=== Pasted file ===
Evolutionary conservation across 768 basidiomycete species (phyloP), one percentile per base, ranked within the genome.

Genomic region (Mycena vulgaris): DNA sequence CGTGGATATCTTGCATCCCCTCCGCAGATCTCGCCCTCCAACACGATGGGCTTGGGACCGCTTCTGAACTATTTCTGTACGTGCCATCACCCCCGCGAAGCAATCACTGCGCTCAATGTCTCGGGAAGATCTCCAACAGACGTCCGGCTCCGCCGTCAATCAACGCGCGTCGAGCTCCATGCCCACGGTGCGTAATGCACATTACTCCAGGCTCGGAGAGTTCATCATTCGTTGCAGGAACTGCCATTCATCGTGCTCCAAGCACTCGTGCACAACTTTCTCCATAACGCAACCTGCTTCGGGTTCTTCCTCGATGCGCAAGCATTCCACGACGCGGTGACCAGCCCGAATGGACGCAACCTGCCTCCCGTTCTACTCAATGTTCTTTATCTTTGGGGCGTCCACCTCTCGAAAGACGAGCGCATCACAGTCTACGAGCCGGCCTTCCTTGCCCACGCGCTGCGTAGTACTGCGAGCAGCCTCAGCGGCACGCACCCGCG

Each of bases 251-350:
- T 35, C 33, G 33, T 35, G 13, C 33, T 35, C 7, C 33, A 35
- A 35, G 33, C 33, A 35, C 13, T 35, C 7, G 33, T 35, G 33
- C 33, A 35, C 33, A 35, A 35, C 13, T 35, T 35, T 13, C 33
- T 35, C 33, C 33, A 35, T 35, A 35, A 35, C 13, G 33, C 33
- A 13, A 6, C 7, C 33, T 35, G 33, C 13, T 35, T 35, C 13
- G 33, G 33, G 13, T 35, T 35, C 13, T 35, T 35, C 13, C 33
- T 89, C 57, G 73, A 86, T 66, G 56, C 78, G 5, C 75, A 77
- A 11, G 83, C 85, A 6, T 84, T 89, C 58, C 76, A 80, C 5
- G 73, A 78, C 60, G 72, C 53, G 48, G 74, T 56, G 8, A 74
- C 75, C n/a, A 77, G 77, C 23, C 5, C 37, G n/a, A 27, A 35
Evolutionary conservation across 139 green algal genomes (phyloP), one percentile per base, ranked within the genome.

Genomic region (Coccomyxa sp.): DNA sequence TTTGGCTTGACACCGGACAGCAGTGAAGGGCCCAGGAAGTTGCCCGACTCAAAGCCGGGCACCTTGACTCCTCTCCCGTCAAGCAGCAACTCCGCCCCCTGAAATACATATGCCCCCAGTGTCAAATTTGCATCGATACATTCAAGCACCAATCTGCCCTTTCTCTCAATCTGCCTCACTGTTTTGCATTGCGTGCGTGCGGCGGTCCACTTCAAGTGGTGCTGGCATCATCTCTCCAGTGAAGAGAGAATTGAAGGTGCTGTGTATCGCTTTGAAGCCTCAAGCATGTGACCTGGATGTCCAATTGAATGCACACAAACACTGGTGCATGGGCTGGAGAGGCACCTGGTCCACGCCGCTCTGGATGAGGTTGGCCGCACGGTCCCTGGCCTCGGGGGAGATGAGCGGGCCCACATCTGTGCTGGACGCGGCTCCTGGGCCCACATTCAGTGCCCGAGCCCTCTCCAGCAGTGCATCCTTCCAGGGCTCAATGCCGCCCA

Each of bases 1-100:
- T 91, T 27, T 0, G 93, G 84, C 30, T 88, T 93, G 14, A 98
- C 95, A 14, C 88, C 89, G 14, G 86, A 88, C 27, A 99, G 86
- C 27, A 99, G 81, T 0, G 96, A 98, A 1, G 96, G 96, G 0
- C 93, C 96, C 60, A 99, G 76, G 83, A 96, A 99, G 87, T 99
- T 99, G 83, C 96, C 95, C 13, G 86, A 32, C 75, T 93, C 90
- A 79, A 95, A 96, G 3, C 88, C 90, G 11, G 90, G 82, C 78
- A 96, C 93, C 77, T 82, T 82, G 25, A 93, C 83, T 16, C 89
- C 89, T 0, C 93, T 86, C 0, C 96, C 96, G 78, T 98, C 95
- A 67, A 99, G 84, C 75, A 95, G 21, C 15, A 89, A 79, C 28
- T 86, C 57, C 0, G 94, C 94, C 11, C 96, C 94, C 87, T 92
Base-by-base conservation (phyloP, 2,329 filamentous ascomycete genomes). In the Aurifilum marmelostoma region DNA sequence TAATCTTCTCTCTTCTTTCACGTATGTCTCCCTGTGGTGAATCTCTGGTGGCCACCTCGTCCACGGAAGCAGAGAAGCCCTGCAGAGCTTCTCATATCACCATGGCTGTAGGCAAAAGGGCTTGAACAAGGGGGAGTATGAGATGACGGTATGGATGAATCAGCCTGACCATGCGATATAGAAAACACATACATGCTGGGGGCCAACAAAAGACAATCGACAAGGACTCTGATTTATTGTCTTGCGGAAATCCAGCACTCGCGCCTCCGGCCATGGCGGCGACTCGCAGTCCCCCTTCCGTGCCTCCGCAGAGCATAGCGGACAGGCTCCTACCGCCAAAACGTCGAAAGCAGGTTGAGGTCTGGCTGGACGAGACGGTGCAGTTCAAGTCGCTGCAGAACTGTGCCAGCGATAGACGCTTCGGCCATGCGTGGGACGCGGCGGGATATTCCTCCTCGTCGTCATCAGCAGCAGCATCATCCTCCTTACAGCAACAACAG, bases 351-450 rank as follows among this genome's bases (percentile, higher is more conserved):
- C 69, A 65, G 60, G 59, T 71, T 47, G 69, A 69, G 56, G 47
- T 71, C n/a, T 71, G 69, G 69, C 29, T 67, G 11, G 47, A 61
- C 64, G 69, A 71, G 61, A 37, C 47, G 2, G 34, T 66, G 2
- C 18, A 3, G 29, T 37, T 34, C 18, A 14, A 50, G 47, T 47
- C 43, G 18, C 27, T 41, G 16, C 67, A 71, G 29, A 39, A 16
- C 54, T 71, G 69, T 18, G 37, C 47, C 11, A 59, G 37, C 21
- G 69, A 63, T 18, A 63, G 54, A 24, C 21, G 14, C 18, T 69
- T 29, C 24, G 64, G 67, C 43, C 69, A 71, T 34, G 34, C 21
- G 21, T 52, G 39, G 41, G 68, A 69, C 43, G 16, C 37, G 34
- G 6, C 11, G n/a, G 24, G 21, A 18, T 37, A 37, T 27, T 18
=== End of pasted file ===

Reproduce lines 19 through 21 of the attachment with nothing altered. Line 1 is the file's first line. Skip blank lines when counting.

- C 27, A 99, G 81, T 0, G 96, A 98, A 1, G 96, G 96, G 0
- C 93, C 96, C 60, A 99, G 76, G 83, A 96, A 99, G 87, T 99
- T 99, G 83, C 96, C 95, C 13, G 86, A 32, C 75, T 93, C 90